Evidence for lesion bypass by yeast replicative DNA polymerases during DNA damage.

Sabouri N, Viberg J, Goyal DK, Johansson E, Chabes A - Nucleic Acids Res. (2008)

4-NQO increases mutation frequency in the rev1Δ rad30Δ rev3Δ pol4Δ strain. (a) wild-type and rev1Δ rad30Δ rev3Δ pol4Δ logarithmically growing in YPD were treated with increasing amounts of 4-NQO for 2 h and were after appropriate dilutions spread on YPD plates in triplicates to determine survival. (b) Yeast cells treated as in (a) were after appropriate dilutions spread on synthetic complete medium −arginine +L-canavanine to determine mutation frequencies in CAN1 gene by dividing the number of Can1r mutants by the average number of surviving cells (c) rev1Δ rad30Δ rev3Δ pol4Δ pGAL-RNR1 strain grown in YPRaf was divided into two cultures, one of which was induced by 2% galactose and mutation frequencies were determined after 2 and 4 h induction. Hatched bars: uninduced cells; open bars: galactose-induced cells.
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Related In: Results  -  Collection

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Figure 3: 4-NQO increases mutation frequency in the rev1Δ rad30Δ rev3Δ pol4Δ strain. (a) wild-type and rev1Δ rad30Δ rev3Δ pol4Δ logarithmically growing in YPD were treated with increasing amounts of 4-NQO for 2 h and were after appropriate dilutions spread on YPD plates in triplicates to determine survival. (b) Yeast cells treated as in (a) were after appropriate dilutions spread on synthetic complete medium −arginine +L-canavanine to determine mutation frequencies in CAN1 gene by dividing the number of Can1r mutants by the average number of surviving cells (c) rev1Δ rad30Δ rev3Δ pol4Δ pGAL-RNR1 strain grown in YPRaf was divided into two cultures, one of which was induced by 2% galactose and mutation frequencies were determined after 2 and 4 h induction. Hatched bars: uninduced cells; open bars: galactose-induced cells.
Mentions: The increased DNA damage tolerance of the rev1Δ rad30Δ rev3Δ pol4Δ strain in the presence of elevated dNTP concentration suggests that the replicative DNA polymerases are able to bypass some lesions produced by 4-NQO. Alternatively, other DNA repair pathways, e.g. nucleotide excision repair (NER) or base excision repair (BER), are somehow stimulated by increased dNTP pools. However, these pathways do not involve a direct bypass of a lesion by a DNA polymerase and should not be mutagenic. Therefore, we measured the induced mutation frequencies in the rev1Δ rad30Δ rev3Δ pol4Δ and wild-type strains after 2 h incubation with increasing concentrations of 4-NQO. The initial increase in the induced mutation frequencies (about 3-fold) and the initial decrease in survival showed the same dynamics in both strains (Figure 3a and b). At 0.04 mg/l 4-NQO the induced mutation frequency in the rev1Δ rad30Δ rev3Δ pol4Δ strain reached a plateau, while the induced mutation frequency in the wild-type strain continued to increase. Since in both strains the treatment with 4-NQO leads to elevation of dNTP pools ∼8-fold (Figure 1b), it is possible that the observed initial increase in mutation frequencies is due to higher error rates of replicative polymerases in the presence of high dNTP concentration and not due to lesion bypass. However, mutation frequencies did not increase in the rev1Δ rad30Δ rev3Δ pol4Δ pGAL-RNR1 strain induced by galactose for 2 or 4 h (Figure 3c), even though the dNTP concentration increases ∼10-fold after the galactose induction in the absence of 4-NQO (Figure 1b). Thus, the increase in the 4-NQO-induced mutation frequency in the rev1Δ rad30Δ rev3Δ pol4Δ strain is most likely due to increased translesion synthesis by the replicative DNA polymerases.Figure 3.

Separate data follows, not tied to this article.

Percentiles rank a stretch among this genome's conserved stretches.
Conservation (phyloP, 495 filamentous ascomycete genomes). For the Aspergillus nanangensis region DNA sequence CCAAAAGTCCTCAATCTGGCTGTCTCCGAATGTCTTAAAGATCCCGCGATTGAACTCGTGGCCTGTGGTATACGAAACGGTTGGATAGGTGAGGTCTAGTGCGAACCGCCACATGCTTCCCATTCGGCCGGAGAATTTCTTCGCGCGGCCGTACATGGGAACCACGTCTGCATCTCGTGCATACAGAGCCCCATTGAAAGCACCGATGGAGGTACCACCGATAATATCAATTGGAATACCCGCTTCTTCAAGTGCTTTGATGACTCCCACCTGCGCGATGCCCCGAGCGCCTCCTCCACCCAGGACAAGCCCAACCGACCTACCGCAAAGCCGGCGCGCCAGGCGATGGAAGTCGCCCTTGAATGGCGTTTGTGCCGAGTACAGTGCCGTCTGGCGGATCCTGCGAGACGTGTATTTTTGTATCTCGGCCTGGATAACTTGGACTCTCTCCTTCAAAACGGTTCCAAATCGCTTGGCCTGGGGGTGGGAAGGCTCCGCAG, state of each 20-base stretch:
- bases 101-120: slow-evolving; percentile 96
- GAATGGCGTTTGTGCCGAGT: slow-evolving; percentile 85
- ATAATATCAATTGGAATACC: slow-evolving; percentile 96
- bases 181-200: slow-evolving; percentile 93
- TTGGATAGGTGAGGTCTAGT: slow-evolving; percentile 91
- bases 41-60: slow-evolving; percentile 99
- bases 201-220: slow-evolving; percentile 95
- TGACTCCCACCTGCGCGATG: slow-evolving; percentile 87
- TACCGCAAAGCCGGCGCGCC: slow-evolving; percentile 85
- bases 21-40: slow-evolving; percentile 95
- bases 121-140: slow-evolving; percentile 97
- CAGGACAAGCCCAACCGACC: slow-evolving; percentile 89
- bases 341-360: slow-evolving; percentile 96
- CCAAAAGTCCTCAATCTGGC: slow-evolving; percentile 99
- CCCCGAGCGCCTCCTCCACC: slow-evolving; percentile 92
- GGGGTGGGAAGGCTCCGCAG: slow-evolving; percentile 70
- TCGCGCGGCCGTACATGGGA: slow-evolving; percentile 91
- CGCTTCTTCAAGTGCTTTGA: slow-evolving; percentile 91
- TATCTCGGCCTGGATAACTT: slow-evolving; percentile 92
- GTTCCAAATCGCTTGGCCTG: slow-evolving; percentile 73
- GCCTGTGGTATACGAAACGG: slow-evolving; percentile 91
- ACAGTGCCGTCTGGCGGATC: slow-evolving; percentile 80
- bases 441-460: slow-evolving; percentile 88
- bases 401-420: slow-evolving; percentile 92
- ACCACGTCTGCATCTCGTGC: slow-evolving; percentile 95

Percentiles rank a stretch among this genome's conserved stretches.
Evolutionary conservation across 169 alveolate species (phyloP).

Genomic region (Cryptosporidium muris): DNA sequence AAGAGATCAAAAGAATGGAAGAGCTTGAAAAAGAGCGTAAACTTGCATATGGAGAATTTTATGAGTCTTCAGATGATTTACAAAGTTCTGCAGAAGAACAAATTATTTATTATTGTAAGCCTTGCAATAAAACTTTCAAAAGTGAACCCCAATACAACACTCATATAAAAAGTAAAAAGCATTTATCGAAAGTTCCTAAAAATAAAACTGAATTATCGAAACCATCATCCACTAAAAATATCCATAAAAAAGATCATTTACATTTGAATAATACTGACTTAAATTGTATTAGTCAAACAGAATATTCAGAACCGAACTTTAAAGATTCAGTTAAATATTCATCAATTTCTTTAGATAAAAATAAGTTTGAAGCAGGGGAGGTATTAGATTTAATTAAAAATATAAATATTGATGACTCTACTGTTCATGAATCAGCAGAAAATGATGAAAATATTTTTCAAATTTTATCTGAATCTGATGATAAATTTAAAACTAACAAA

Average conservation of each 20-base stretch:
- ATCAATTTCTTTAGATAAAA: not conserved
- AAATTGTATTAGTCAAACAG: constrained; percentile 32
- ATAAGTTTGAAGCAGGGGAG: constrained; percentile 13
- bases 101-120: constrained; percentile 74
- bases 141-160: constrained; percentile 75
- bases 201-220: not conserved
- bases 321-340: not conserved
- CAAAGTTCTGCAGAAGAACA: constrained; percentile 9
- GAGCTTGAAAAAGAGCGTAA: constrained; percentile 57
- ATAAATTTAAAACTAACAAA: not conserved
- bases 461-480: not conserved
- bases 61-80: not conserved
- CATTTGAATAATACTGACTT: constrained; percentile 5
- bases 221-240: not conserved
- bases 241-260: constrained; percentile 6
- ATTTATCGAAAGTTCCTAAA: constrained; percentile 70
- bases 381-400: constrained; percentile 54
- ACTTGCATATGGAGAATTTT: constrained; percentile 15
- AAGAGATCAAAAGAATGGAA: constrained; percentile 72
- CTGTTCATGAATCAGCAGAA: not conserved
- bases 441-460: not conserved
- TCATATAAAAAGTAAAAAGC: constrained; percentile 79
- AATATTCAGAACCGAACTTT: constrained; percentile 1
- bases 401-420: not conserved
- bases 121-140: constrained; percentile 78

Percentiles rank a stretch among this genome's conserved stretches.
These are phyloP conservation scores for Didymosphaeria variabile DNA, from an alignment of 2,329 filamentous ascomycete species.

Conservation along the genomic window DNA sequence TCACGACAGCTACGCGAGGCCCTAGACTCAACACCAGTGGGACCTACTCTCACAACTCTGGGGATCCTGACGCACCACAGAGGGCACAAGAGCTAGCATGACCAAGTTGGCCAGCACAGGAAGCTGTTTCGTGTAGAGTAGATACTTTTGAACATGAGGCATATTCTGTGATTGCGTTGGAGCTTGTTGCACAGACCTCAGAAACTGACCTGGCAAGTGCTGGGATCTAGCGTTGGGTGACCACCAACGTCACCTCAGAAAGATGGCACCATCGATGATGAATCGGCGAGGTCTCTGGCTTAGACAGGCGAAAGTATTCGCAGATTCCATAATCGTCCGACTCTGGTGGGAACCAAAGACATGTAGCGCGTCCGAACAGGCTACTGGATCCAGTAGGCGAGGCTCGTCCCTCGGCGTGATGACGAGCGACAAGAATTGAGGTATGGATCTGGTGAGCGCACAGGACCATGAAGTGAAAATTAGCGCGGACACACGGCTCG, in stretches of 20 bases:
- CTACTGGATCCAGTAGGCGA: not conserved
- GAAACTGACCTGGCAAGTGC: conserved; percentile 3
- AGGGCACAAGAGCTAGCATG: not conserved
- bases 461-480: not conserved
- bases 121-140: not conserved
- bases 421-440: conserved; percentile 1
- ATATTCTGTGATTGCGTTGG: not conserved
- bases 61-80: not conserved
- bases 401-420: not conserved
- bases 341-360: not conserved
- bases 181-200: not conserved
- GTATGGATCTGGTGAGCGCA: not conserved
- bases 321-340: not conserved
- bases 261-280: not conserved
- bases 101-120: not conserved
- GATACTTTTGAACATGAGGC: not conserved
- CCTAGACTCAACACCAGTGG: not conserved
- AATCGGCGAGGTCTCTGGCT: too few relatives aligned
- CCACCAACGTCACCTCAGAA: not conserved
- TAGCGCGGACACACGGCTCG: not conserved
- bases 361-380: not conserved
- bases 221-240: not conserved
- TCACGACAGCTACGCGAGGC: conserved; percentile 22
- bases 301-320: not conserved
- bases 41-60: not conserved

Bottom Line: The enzyme ribonucleotide reductase, responsible for the synthesis of deoxyribonucleotides (dNTP), is upregulated in response to DNA damage in all organisms.Here we show that in a yeast strain with all specialized translesion DNA polymerases deleted, 4-nitroquinoline oxide (4-NQO) treatment increases mutation frequency approximately 3-fold, and that an increase in dNTP concentration significantly improves the tolerance of this strain to 4-NQO induced damage.The nucleotide inserted opposite 8-oxoG is dATP.

View Article: PubMed Central - PubMed

Affiliation: Department of Medical Biochemistry and Biophysics, Umeå University, SE 901 87 Umeå, Sweden.

ABSTRACT
The enzyme ribonucleotide reductase, responsible for the synthesis of deoxyribonucleotides (dNTP), is upregulated in response to DNA damage in all organisms. In Saccharomyces cerevisiae, dNTP concentration increases approximately 6- to 8-fold in response to DNA damage. This concentration increase is associated with improved tolerance of DNA damage, suggesting that translesion DNA synthesis is more efficient at elevated dNTP concentration. Here we show that in a yeast strain with all specialized translesion DNA polymerases deleted, 4-nitroquinoline oxide (4-NQO) treatment increases mutation frequency approximately 3-fold, and that an increase in dNTP concentration significantly improves the tolerance of this strain to 4-NQO induced damage. In vitro, under single-hit conditions, the replicative DNA polymerase epsilon does not bypass 7,8-dihydro-8-oxoguanine lesion (8-oxoG, one of the lesions produced by 4-NQO) at S-phase dNTP concentration, but does bypass the same lesion with 19-27% efficiency at DNA-damage-state dNTP concentration. The nucleotide inserted opposite 8-oxoG is dATP. We propose that during DNA damage in S. cerevisiae increased dNTP concentration allows replicative DNA polymerases to bypass certain DNA lesions.

Show MeSH
Related in: MedlinePlus